• Send a welcome email within a few hours after signup; some recommend within 2 hours, and never wait more than a day. One reason that sending a welcoming email right away is recommended is that 3 out of 4 users expect to receive one.
  • Follow up with “how’s your free trial going?” emails that also ask if assistance is needed or specific information would be helpful.

It’s all about nurturing – “tell, don’t sell”.

#4 Show Them WHY They Should Use Your Product

For software products, it’s often helpful to educate the users on the topic instead of, or along with, educating them on a product’s features.

Of course, they can download the user manual. And of course, they probably won’t read it – unless it’s exceptionally well presented and written.

Refer your users to free articles, resources, webinars, best practices – whatever is appropriate and interesting.

Periodic (weekly or even daily) emails during the free trial indicate you’re interested in a user’s progress.

No need to be pushy; being helpful is much better.

#5 Send Emails in Response to User Activity

Send an email just after they sign up as previously mentioned; it’s worth repeating.

Send an email if after a few days there’s been no sign of activity. You have to be careful here to avoid being perceived as being pushy.

If it’s a 30-day trial, you may choose to send a message after the first week; maybe earlier if it’s a 15-day trial. The day following sign up? No.

If a SaaS user has been active, becomes inactive for a few days, and then becomes active again; send a “Welcome Back” Message.

Don’t be hesitant about offering your user an extension, especially if they’ve been active. Ask the user what’s been accomplished, what problems if any they’ve encountered, what additional help, if any, they could use.

Important point: These behavior-triggered emails by their very nature tend to be highly personalized and therefore won’t hurt your nurturing efforts one bit.

#6 Provide Users with an Incentive to Quit Their Free Trial Early

We’ve gone over the importance of keeping in touch. When users sign up for free trials and are never heard from again, it’s usually because the business offering the free trial has failed to keep in touch with them. Some who signed up may eventually convert, but the numbers are low.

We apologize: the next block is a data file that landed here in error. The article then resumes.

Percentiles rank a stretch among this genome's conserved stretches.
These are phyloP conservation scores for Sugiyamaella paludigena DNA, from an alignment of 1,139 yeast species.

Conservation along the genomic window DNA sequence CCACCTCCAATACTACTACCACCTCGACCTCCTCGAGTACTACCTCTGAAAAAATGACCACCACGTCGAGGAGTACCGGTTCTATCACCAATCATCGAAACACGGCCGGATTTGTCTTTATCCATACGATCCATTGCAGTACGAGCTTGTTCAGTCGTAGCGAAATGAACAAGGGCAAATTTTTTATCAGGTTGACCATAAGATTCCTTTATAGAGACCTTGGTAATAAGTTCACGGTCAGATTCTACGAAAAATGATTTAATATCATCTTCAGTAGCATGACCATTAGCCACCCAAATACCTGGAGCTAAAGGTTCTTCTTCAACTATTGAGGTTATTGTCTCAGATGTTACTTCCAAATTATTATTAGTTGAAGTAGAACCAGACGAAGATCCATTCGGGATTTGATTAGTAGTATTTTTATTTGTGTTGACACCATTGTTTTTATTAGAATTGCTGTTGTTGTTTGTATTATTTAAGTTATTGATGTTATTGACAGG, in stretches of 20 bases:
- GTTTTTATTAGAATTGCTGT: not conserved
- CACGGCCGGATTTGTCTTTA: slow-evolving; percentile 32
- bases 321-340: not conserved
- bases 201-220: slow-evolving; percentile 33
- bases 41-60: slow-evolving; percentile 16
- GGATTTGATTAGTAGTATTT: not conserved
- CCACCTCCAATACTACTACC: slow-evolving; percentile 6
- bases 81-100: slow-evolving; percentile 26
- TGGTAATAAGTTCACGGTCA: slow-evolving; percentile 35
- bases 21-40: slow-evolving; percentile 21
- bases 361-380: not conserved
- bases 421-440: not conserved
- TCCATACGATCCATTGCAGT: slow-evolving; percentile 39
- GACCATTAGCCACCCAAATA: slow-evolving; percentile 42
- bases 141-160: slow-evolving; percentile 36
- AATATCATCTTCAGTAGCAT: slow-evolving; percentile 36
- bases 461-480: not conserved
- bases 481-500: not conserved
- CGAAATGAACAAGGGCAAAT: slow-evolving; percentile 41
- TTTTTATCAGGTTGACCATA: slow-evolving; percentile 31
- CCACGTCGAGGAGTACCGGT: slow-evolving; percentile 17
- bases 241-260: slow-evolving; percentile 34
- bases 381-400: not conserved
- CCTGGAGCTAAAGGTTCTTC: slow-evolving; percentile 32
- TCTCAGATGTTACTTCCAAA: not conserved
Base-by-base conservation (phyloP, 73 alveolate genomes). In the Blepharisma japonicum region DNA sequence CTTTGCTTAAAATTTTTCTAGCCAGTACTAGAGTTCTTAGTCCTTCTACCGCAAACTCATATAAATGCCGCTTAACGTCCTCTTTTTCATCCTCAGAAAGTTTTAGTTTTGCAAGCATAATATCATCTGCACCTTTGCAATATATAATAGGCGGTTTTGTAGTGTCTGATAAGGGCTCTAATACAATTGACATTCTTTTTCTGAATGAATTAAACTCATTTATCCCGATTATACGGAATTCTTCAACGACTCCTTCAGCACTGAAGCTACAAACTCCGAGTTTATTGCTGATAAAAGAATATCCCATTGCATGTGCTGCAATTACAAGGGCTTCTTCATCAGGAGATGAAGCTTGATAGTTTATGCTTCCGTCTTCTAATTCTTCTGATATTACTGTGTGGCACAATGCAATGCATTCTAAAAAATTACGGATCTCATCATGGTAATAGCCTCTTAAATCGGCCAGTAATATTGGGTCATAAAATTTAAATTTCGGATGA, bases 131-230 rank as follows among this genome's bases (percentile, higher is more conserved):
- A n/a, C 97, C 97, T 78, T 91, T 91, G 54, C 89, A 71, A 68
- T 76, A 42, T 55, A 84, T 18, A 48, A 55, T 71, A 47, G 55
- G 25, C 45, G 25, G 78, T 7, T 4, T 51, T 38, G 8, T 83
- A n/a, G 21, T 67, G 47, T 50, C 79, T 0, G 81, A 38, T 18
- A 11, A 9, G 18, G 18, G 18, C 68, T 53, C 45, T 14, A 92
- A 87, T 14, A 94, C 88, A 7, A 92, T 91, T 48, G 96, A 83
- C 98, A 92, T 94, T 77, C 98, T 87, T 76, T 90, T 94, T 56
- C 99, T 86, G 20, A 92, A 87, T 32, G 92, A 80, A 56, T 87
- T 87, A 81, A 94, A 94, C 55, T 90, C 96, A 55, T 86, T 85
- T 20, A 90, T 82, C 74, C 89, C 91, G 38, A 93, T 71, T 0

If you keep in touch by sending a welcome email right away, and another email within the first 3 days, users are 4 times more likely to convert.

And, if a user is taking a genuine liking to your product, you can increase the chances of getting a conversion by providing him or her with an incentive to convert earlier.

That incentive could be a discount, a free consultation on a relevant issue, a special service, a useful app, or something else the user would perceive as having value.

#7 Instead of Relying On a Clear Call to Action at the End, Incorporate One in Every Email You Send

A user who has just signed up for a free trial isn’t necessarily ready to make a purchase. The purpose of incorporating a CTA in each of your emails is to keep the conversation going. As long as you do that, the likelihood of a conversion will grow.

To inspire a user to respond to your call to action, it could:

  • Be a request to call you or otherwise get in touch with you
  • Be a request to respond to a question you ask
  • Ask what they like best about your product so far
  • Suggest trying out a certain feature
  • and so on.

You’re giving the user incentives to continue on with the free trial and, if you’re making an effort to personalize the emails and CTAs, the user begins to feel you’re sincerely interested in how he or she is progressing.

Wrapping It Up

Each of the best practices we’ve discussed offers a potential solution to the problem you’re trying to solve: your free trial isn’t producing the desired or results.

Are you –

  • Personalizing your follow-through emails;
  • Using subject lines that cry out for a click;
  • Providing useful information on how to use your product;
  • Spelling out the benefits of using your product;
  • Sending emails in response to user free trial activities;
  • Offering something of value for ending a free trial early and converting;
  • Including a CTA in every free trial to keep things moving along?

Maybe you’re already doing all of these; but something still isn’t right.

Could it be that you’re –

  • not sending a welcome email within a day or two? 3 out of 4 users expect to receive one almost right away
  • trying to sell rather than tell when composing your emails?
  • starting emails with “Dear Sir or Madam”? That’s a killer
  • not including a call to action in an email?

 Fix these, or any other problem you come across and your onboarding email sequence should quickly start turning more free trials into paying subscriptions.

If you need further assistance, we’re here to help, whether our assistance involves reviewing your free trial campaign to determine where changes may be in order or writing a free trial email plan for you.

Either way, we’ll be delighted to lend a hand.

Just let us know.